Nylon resin, also known as polyamide resin, is a type of engineering thermoplastic synthesized from ethylenediamine for the purpose of producing a variety of products for industrial use, such as films, hot-melt adhesives, binders, insulation, fiberglass, and filaments. Generally, these resins are grouped together as a class of polamides, which are known for stability and adaptability when it comes to mechanical engineering applications. However, the specific use of each type of nylon resin varies depending on the crystallization of polymer molecules, which determines its properties and the kind of end product it will go into. In the U.S., the majority of resin produced is nylon 66, which is most often used in the production of extruded and molded parts. Some Western European countries, and most notably Japan, lead in the world’s production of nylon 6, which is primarily used to make fibers and filaments.
While the polymer crystallization of most nylon resins provide for exceptional durability, the strength of some can be chemically enhanced by promoting the formation of new crystal nuclei in a process known as nucleation. However, there is an inherent difference between nylon resin compounds that directs their application, and an increased trend toward the reuse of raw materials has created a global shift in product availability, performance, and cost effectiveness. For instance, nylon 6, which is somewhat resistant to modified crystallization, can be reprocessed several times more than many other types of nylon resins. This feature makes this particular resin more desirable in terms of reducing cost by virtue of an extended life span as well as the variety of end products it can be used to produce. In fact, the majority of nylon resin sold between producer and manufacturer are actually a mixture of virgin and reclaimed raw materials.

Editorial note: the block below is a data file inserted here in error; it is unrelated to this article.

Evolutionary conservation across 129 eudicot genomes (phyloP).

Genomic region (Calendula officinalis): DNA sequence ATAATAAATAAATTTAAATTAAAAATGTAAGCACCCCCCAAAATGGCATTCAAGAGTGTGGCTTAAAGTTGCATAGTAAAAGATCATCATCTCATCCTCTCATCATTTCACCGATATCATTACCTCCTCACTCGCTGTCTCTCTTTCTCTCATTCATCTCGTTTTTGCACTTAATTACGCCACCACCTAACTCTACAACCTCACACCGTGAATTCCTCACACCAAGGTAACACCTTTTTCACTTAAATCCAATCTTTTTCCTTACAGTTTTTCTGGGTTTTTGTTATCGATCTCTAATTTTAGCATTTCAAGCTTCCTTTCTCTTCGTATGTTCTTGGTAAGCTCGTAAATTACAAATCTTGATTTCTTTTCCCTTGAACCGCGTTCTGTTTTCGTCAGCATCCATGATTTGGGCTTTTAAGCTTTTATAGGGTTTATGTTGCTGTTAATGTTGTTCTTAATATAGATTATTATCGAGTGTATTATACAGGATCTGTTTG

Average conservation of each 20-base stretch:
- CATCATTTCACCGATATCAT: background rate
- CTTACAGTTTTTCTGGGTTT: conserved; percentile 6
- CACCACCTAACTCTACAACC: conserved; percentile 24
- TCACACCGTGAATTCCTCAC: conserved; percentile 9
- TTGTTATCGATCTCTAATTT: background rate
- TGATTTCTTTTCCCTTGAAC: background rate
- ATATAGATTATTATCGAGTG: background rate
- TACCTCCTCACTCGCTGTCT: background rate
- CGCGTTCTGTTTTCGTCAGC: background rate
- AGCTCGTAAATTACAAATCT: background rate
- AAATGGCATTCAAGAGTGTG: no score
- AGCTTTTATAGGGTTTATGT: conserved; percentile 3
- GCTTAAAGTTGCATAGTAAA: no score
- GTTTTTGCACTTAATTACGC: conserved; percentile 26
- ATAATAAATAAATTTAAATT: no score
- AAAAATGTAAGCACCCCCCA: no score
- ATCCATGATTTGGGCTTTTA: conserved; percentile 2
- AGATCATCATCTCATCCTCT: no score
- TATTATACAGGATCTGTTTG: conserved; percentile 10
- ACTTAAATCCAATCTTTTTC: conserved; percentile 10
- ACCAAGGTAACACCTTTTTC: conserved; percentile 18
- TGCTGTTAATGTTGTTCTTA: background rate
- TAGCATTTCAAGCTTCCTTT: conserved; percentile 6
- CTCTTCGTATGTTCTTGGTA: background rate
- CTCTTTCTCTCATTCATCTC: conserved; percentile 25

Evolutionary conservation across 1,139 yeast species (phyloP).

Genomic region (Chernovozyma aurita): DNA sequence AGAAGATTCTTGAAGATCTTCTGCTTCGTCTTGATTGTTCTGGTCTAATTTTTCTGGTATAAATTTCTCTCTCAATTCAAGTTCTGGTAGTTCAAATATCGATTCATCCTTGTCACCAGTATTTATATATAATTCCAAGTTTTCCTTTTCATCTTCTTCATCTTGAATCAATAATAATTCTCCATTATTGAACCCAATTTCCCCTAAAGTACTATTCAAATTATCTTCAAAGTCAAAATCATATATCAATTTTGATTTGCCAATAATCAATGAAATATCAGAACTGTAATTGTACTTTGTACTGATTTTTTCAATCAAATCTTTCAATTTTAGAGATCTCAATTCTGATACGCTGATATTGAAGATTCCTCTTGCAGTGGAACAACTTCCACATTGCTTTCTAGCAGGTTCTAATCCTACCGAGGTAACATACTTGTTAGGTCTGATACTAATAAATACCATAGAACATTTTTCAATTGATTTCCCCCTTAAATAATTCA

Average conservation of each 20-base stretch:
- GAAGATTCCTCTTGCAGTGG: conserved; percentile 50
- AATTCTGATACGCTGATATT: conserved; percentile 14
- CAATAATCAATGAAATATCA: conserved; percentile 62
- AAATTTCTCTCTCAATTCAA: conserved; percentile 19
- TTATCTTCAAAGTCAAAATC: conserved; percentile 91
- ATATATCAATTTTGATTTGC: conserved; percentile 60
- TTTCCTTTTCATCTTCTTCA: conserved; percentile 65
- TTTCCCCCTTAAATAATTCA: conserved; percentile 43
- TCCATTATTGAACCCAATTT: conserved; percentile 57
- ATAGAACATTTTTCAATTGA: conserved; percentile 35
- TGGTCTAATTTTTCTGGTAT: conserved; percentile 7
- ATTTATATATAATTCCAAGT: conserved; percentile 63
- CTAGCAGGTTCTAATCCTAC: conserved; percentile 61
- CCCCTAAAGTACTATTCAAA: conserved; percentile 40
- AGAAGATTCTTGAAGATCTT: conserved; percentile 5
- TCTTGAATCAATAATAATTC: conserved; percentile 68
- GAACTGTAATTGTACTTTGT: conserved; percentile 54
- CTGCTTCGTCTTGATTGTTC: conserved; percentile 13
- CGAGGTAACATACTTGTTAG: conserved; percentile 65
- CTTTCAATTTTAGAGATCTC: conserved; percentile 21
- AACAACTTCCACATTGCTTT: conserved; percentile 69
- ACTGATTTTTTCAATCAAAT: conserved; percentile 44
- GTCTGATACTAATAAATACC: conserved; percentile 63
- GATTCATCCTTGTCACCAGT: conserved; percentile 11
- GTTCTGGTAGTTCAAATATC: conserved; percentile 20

Nylon 66 and its sub-grades 525 through 528 are particularly valued for their application is making injection molded gears, bearings, and mountings since they provide excellent weather and friction-resistant properties. These resins also contribute to better performance and reduced noise output from such parts given the fact that they require little or no lubrication. Other types of resin, such as nylon 612 and its sub-grades B925LH and B930LH, are plasticized to withstand extreme heat and ultraviolet radiation.
Nylon 6 is one type of resin that can be reinforced with minerals or glass fibers to improve strength and resist warping from extreme temperatures. Nylon 612 and 12 may also infused with glass or minerals to varying degrees depending on its application. In addition, some grades of nylon 12 that resist melt-processing methods are further reinforced with powdered or aqueous solutions of polytetrafluoroethylene.